Like newspapers, the book industry is undergoing a transition thanks to the widespread adoption of smartphone and tablet devices which have significantly changed the way people read content.
Miles 33 has been a supplier to the book industry since the 80s. Our tools are used around the world automate book pagination processes for large publishers.
Today, the changes to the book industry is making it easier for private individuals to take steps towards publishing a book, the first time ever in history. Online bookstores such as Amazon, Apple and Barnes & Noble have opened up channels for small publishers, even individuals, to submit content and there are some low cost or even free tools available to author such content.
However, there are still challenges to be navigated and choices to be made regarding the process of self-publishing. Probably the biggest decision to make is what format in which to publish your book.
Very popular is the ePub format which is supported on iOS and Android devices and can be viewed on a wide number of eBook reading software on Windows and Mac devices. Also popular is the MOBI format which is what the Kindle uses (although the Amazon bookstore accepts ePub submissions and automatically takes care of conversion).
The benefit of ePub is that it allows the content to re-flow based on the orientation of the device you are using and the reader has some control over the size of the text. In other words, the ePub format offers the reader the flexibility to adjust the view to suit their own preferences.
The ePub format a great multi-platform choice and is great for books that are heavy on textual content. Pretty much all books you see in Google Books, Barnes&Noble, are ePub as are many in the Apple bookstore. The ePub format is not such a great choice for books that are heavy on images or fancy treatment of content or want to make a statement on design. Simple things like multi column layouts or running text around irregular shapes is simply not possible. And any thoughts of wanting to author a photobook or a book with multi-media will quickly become a frustrating exercise in the ePub world. It is not impossible, as the format will take images and even video, but formatting and layout will typically not satisfy a discerning author.
A format that does allow far more control over the layout is of course PDF. This format has been around for a while and can be read on pretty much all platforms, tablets, smart phones, Windows and Macs. However, PDF does not offer embedded Digital Rights Management (DRM) and is therefore not a format that bookstores such as Apple, Amazon or Barnes & Noble can use to release a book. As a consequence, you cannot sell your book through these bookstores. Besides, as an author, selecting PDF as the format to publish in, can put you in a position where illegal copies of your book end up being distributed on the Internet and there is little you will be able to do about it. And rotating a mobile device while viewing a PDF does not reflow or adjust the layout, it just gets scaled to fit the screen.
The next, a more powerful, format is relatively new. Last year, Apple released an application called iBooks Author which initially looked like it would be a silver bullet. It offers extensive layout tools, DRM, the ability to embed all sorts of multi-media AND offers control over how the layouts re-flow when you change the orientation of the reading device. Furthermore, iBook Author is free. Sounds wonderful, but, unfortunately, books authored in iBooks Author cal ONLY be viewed in Apple’s iBook app on iPhone and iPad and this limits the availability of your book to the Apple ecosystem. Certainly not a bad place to be, but many authors want an option. As a sidenote here, note that Apple will require all eBook submissions to have an ISBN (International Standard Book Number), a number that you will need to purchase from some 3rd party organization. Barnes & Noble and Amazon, will provide an ISBN for free and “no” you cannot use that number with Apple.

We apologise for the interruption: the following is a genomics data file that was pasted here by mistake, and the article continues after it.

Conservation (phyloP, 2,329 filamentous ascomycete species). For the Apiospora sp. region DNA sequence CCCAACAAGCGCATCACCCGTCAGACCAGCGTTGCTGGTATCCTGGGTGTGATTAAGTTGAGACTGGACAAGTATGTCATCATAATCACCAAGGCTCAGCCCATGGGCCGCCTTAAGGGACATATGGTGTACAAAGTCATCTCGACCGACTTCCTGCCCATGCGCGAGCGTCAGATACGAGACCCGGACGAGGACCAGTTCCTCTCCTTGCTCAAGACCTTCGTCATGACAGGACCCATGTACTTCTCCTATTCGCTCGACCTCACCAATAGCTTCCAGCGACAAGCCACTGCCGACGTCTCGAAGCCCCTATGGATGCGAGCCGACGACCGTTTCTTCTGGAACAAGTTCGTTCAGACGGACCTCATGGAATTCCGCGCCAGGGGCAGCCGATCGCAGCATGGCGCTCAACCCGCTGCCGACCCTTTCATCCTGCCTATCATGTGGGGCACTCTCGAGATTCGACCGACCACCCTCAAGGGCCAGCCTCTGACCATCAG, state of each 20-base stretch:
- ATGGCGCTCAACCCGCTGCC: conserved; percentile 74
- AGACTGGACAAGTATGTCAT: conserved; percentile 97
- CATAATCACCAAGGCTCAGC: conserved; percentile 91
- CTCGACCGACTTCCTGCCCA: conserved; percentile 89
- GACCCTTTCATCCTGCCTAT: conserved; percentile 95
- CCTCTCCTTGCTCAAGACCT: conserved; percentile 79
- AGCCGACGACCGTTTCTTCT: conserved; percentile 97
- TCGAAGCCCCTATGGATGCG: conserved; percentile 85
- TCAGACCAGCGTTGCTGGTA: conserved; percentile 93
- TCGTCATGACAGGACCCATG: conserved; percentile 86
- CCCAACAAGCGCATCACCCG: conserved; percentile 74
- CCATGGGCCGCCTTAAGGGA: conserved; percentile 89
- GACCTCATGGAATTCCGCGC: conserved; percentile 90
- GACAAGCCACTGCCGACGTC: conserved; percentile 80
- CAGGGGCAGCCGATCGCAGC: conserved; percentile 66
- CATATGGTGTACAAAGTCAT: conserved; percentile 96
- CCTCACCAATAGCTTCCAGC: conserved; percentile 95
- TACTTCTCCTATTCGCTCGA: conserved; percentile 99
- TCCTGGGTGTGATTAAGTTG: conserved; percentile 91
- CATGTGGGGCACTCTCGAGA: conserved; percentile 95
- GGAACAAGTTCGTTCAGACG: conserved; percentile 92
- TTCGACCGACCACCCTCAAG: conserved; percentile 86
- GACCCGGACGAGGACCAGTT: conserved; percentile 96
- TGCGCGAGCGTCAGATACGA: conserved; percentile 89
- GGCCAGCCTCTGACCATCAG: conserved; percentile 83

Another, very flexible, option is to release your ebook as a native app. Practically anything is then possible - formatting-wise. Rich multi-media, adjusting layouts, swiping, scrolling, pinching content. . it is all possible when delivered as an app. A nice and flexible concept is to develop such app as a “wrapper” that allows you to update the content without re-issuing a new app. This is a great method for publishers of magazines etc. but not really a practical method open to individuals who would like to publish a book.
So what format is best? The good news is the eBook world is still undergoing changes and a perfect solution is on its way. An updated version of the ePub format was just released. Called ePub3, it introduces enhanced definitions that deal with complex layouts, rich media and interactivity and global typography issues. It represents great promise. The bad news is, there are no eBook readers that display ePub3 content yet. So not a real solution if you want to publish NOW.
This ePub standard is being developed by the International Digital Publishing Forum (http://idpf.org), a global trade and standards organization. Members involved with the ePub standard include representatives from companies like Google, Apple, Adobe, Barnes & Noble, HarperCollins, Sony, Penguin, Hachette, etc. a veritable “who’s who” in the world of book publishing. The most notable company absent from this list, is Amazon.